Manga Art: Inspiration and Techniques from an Expert Illustrator
I haven’t seen an art book quite like Manga Art: Inspiration and Techniques from an Expert Illustrator before. I’ve enjoyed Mark Crilley’s work for a long while, both his fiction comics (dating from Akiko) and his how-to-make-comics volumes. This is the book that comes closest to giving a good idea of what he really likes and wants to do.
It’s simply a book of illustrations, all relating to manga in some way. In his introduction, Crilley praises the “atmosphere of complete artistic freedom” that he was working in. He was able to come up with ideas and execute them, in whatever approach and with whatever tools he wished. For a working artist, that’s sweet freedom, because he didn’t have to follow a brief or be closely edited. He seems really happy to be doing art for its own sake, and that comes across in the presentation and the essays also included, looking back at pieces of his career.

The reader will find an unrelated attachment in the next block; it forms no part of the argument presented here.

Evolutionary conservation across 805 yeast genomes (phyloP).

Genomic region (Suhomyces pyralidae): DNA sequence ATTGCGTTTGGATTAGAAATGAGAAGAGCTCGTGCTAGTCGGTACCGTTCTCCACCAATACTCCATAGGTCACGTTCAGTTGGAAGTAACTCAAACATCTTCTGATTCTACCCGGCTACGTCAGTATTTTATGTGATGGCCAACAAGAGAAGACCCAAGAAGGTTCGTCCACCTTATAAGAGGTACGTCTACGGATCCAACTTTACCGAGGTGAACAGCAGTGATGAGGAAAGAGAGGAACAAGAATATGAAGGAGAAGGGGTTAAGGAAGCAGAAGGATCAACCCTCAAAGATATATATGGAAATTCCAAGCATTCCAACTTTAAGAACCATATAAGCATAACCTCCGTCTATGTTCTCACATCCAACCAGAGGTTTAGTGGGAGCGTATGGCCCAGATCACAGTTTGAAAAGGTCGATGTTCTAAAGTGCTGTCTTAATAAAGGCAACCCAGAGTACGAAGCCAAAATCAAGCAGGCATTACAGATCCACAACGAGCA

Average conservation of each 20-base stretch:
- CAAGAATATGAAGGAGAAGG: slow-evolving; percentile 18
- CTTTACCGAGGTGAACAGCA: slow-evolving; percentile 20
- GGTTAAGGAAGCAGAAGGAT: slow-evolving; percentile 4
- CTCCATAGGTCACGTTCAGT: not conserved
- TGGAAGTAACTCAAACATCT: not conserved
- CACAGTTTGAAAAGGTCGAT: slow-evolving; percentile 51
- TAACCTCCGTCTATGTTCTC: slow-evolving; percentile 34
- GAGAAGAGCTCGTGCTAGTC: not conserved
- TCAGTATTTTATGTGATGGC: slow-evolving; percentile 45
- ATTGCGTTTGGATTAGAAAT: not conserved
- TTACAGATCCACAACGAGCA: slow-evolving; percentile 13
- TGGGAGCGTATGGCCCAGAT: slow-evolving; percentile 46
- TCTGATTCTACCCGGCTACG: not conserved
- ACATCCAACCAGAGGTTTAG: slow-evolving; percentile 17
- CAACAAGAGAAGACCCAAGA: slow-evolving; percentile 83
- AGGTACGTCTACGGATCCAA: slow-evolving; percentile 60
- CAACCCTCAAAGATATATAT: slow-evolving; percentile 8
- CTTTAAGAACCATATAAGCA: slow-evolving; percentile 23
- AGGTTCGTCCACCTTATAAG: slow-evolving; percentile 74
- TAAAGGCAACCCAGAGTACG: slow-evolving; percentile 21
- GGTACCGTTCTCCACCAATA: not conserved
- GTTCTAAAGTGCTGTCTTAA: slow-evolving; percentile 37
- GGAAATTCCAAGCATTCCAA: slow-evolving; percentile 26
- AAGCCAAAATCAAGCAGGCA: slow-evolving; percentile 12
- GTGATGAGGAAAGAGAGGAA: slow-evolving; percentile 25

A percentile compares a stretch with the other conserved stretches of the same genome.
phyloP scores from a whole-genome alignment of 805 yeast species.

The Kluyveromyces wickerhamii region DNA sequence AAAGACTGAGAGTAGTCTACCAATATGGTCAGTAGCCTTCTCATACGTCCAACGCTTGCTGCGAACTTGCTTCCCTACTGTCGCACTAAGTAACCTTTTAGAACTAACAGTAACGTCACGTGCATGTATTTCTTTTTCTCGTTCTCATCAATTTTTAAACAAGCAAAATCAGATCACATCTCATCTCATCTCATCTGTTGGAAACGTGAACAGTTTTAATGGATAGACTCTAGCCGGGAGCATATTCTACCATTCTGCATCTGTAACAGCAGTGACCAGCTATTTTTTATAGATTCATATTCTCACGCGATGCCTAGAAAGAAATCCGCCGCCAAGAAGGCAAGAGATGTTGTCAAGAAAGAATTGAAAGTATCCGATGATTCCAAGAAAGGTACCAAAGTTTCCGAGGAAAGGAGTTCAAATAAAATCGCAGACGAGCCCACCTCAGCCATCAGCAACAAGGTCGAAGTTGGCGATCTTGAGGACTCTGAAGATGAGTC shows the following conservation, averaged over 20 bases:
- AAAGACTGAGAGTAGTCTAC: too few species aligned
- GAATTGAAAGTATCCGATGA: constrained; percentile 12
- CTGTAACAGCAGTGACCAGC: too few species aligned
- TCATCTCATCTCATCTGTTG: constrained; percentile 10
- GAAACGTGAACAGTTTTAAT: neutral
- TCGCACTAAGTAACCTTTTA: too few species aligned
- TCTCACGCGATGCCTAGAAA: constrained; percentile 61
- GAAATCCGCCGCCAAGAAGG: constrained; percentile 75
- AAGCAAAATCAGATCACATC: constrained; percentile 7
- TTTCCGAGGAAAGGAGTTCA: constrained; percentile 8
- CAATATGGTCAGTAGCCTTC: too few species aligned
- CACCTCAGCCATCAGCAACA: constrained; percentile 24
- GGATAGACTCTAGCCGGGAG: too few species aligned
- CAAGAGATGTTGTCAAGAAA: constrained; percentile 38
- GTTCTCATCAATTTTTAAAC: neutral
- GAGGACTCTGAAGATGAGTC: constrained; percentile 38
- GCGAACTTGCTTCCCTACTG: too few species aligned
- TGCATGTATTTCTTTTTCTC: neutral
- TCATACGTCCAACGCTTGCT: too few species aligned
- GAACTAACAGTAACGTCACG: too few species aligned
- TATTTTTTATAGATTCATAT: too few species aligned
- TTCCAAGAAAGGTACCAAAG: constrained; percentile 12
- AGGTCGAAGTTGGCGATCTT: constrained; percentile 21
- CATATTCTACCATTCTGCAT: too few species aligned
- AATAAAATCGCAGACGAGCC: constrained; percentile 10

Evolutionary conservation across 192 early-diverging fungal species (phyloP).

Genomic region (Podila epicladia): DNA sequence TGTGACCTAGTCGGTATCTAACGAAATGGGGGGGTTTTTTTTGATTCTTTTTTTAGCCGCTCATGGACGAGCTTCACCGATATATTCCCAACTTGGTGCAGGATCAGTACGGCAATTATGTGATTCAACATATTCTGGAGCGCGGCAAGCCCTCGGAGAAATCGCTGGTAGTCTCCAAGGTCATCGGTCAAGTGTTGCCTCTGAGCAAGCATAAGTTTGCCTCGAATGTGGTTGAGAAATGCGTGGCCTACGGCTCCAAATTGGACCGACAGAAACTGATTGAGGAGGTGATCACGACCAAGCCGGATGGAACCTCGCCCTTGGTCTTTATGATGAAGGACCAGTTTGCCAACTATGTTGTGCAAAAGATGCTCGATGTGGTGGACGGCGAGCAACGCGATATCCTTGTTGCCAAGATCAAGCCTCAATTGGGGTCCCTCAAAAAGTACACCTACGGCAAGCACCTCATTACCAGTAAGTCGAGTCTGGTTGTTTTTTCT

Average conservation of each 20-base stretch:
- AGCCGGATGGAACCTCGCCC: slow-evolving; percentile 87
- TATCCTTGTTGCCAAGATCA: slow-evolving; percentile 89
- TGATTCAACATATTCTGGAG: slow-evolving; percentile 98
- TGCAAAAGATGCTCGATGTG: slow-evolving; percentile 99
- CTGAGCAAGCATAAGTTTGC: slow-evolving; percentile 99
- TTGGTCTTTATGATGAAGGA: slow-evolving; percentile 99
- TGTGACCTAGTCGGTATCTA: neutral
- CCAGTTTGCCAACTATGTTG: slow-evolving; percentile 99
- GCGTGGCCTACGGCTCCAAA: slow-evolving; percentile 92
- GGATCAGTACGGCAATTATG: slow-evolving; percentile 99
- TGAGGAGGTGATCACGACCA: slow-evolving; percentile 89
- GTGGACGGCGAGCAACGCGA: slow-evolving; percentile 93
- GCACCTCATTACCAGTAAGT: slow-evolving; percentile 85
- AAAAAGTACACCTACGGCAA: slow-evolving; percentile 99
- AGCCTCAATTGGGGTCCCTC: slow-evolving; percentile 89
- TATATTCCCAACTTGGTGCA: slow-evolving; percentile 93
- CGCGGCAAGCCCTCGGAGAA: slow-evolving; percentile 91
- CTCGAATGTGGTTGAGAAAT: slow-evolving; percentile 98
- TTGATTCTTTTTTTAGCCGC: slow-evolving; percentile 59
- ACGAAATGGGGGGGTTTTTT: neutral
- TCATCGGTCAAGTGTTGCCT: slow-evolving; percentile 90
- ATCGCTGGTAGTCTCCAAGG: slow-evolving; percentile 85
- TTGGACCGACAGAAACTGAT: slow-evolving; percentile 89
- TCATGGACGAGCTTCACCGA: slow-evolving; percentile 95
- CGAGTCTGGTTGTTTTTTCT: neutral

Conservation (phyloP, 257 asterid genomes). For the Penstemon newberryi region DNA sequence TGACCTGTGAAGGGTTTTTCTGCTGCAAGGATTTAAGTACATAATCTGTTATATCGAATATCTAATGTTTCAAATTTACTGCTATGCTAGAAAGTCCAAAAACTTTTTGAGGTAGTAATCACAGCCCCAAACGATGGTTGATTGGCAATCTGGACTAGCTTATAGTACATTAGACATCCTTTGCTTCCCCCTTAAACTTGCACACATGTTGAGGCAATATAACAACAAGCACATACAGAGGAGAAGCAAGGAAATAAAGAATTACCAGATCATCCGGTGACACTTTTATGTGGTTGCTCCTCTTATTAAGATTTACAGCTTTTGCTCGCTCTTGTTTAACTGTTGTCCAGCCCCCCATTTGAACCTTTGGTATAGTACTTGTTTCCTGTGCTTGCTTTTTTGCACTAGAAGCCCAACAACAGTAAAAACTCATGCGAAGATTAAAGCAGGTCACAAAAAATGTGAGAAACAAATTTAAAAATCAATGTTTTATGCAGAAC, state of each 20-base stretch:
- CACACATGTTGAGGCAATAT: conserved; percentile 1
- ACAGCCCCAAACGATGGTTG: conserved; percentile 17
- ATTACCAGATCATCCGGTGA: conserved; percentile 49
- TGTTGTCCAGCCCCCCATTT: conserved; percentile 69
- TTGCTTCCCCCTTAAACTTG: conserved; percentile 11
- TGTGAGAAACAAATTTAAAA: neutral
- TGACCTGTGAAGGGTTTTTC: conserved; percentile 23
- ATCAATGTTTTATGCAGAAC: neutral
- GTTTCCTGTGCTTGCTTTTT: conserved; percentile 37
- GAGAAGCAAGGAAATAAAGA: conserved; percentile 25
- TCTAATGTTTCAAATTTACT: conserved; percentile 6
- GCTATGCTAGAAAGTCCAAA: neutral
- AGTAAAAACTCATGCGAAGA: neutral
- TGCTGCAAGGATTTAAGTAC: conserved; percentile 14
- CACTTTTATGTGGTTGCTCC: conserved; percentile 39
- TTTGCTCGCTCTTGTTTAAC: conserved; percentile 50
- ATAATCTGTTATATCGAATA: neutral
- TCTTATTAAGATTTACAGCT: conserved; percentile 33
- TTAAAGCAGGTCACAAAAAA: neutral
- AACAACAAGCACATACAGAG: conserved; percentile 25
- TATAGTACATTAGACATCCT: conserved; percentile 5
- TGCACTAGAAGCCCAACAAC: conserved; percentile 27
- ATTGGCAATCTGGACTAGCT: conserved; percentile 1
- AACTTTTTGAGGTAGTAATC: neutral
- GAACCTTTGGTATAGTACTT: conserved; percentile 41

The five chapters are loosely grouped as characters, Japanese culture, science fiction, unusual concepts, and “styleplay”, where he works inspired by a range of different artists. There’s also text that explains his techniques, including equipment, and inspirations, as well as suggestions for the reader to try making their own images.
It was really refreshing flipping through all these varied pieces of art and reading about how they came together. The good attitude behind the work came through, and that’s what makes this such a great guide for an aspiring artist. It concentrates on voice and purpose instead of craft tips, which are more easily found. Here’s a gallery of selected pieces.
(The publisher provided a review copy.)